Java Performance

The SPECjbb 2015 benchmark has "a usage model based on a world-wide supermarket company with an IT infrastructure that handles a mix of point-of-sale requests, online purchases, and data-mining operations." It uses the latest Java 7 features and makes use of XML, compressed communication, and messaging with security.

We tested SPECjbb with four groups of transaction injectors and backends. The reason why we use the "Multi JVM" test is that it is more realistic: multiple VMs on a server is a very common practice. 

The Java version was OpenJDK 1.8.0_131. We applied relatively basic tuning to mimic real-world use, while aiming to fit everything inside a server with 128 GB of RAM:

"-server -Xmx24G -Xms24G -Xmn16G -XX:+AlwaysPreTouch -XX:+UseLargePagesIndividualAllocation

The graph below shows the maximum throughput numbers for our MultiJVM SPECJbb test.

SPECJBB 2015-Multi Max-jOPS

Even though our testing is not the ideal case for AMD (you would probably choose 8 or even 16 back-ends), the EPYC edges out the Xeon 8176. Using 8 JVMs increases the gap from 1% to 4-5%. 

The Critical-jOPS metric is a throughput metric under response time constraint.

SPECJBB 2015-Multi Critical-jOPS

With this number of threads active, you can get much higher Critical-jOps by significantly increasing the RAM per JVM. However, we did not want that as this would mean we can not compare with systems that can only accommodate 128 GB of RAM. 

Database Performance: MySQL Percona Server 5.7.0 Big Data benchmarking
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  • TheOriginalTyan - Tuesday, July 11, 2017 - link

    Another nicely written article. This is going to be a very interesting next couple of months. Reply
  • coder543 - Tuesday, July 11, 2017 - link

    I'm curious about the database benchmarks. It sounds like the database is tiny enough to fit into L3? That seems like a... poor benchmark. Real world databases are gigabytes _at best_, and AMD's higher DRAM bandwidth would likely play to their favor in that scenario. It would be interesting to see different sizes of transactional databases tested, as well as some NoSQL databases. Reply
  • psychobriggsy - Tuesday, July 11, 2017 - link

    I wrote stuff about the active part of a larger database, but someone's put a terrible spam blocker on the comments system.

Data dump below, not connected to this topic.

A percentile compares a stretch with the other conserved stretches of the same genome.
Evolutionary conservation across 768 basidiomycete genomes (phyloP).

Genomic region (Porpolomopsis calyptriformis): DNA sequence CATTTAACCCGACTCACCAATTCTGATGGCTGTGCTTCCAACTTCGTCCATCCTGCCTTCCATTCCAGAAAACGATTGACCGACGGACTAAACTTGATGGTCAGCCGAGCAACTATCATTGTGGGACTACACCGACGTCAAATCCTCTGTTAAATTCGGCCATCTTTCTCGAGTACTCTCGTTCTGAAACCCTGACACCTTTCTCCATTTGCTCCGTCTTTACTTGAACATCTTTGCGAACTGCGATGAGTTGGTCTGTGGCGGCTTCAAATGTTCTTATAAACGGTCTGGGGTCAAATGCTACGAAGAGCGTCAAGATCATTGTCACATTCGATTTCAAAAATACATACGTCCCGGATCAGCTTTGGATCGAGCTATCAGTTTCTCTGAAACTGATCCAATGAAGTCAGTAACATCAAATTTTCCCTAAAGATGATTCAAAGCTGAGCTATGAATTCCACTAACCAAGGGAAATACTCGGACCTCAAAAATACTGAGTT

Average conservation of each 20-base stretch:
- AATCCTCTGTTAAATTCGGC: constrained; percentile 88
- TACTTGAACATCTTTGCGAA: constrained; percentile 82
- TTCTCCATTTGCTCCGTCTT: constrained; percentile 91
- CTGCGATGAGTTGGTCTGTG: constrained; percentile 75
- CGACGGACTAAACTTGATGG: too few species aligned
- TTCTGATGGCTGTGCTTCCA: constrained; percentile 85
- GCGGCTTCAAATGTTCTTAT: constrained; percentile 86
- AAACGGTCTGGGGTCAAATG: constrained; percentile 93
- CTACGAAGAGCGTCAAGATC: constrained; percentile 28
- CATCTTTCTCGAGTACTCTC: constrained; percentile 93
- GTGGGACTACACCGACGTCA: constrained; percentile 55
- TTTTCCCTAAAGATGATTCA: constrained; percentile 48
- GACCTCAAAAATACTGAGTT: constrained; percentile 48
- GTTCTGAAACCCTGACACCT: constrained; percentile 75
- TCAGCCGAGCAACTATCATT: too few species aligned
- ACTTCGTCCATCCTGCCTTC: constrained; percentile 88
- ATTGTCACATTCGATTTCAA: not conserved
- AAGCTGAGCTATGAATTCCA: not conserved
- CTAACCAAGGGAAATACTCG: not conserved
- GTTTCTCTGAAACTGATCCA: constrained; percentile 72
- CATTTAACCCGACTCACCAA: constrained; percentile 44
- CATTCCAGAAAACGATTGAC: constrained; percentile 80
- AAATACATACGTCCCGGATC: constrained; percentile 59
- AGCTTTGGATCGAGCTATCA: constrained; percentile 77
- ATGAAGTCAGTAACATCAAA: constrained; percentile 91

Regardless, if you're buying 64C systems to run a DB on, you likely will have a dataset larger than L3, likely using a lot of the actual RAM in the system.
    Reply
  • roybotnik - Wednesday, July 12, 2017 - link

    Yea... we use about 120GB of RAM on the production DB that runs our primary user-facing app. The benchmark here is useless. Reply
  • haplo602 - Thursday, July 13, 2017 - link

    I do hope they elaborate on the DB benchmarks a bit more or do a separate article on it. Since this is a CPU article, I can see the point of using a small DB to fit into the cache, however that is useless as an actual DB test. It's more an int/IO test.

    I'd love to see a larger DB tested that can fit into the DRAM but is larger than available caches (32GB maybe ?).
    Reply
  • ddriver - Tuesday, July 11, 2017 - link

    We don't care about real world workloads here. We care about making intel look good. Well... at this point it is pretty much damage control. So let's lie to people that intel is at least better in one thing.

    Let me guess, the databse size was carefully chosen to NOT fit in a ryzen module's cache, but small enough to fit in intel's monolithic die cache?

    Brought to you by the self proclaimed "Most Trusted in Tech Since 1997" LOL
    Reply
  • Ian Cutress - Tuesday, July 11, 2017 - link

    I'm getting tweets saying this is a severely pro AMD piece. You are saying it's anti-AMD. ¯\_(ツ)_/¯ Reply
  • ddriver - Tuesday, July 11, 2017 - link

    Well, it is hard to please intel fanboys regardless of how much bias you give intel, considering the numbers.

    I did not see you deny my guess on the database size, so presumably it is correct then?
    Reply
  • ddriver - Tuesday, July 11, 2017 - link

    In the multicore 464.h264ref test we have 2670 vs 2680 for the xeon and epyc respectively. Considering that the epyc score is mathematically higher, howdoes it yield a negative zero?

    Granted, the difference is a mere 0.3% advantage for epyc, but it is still a positive number.
    Reply
  • Headley - Friday, July 14, 2017 - link

    I thought the exact same thing Reply

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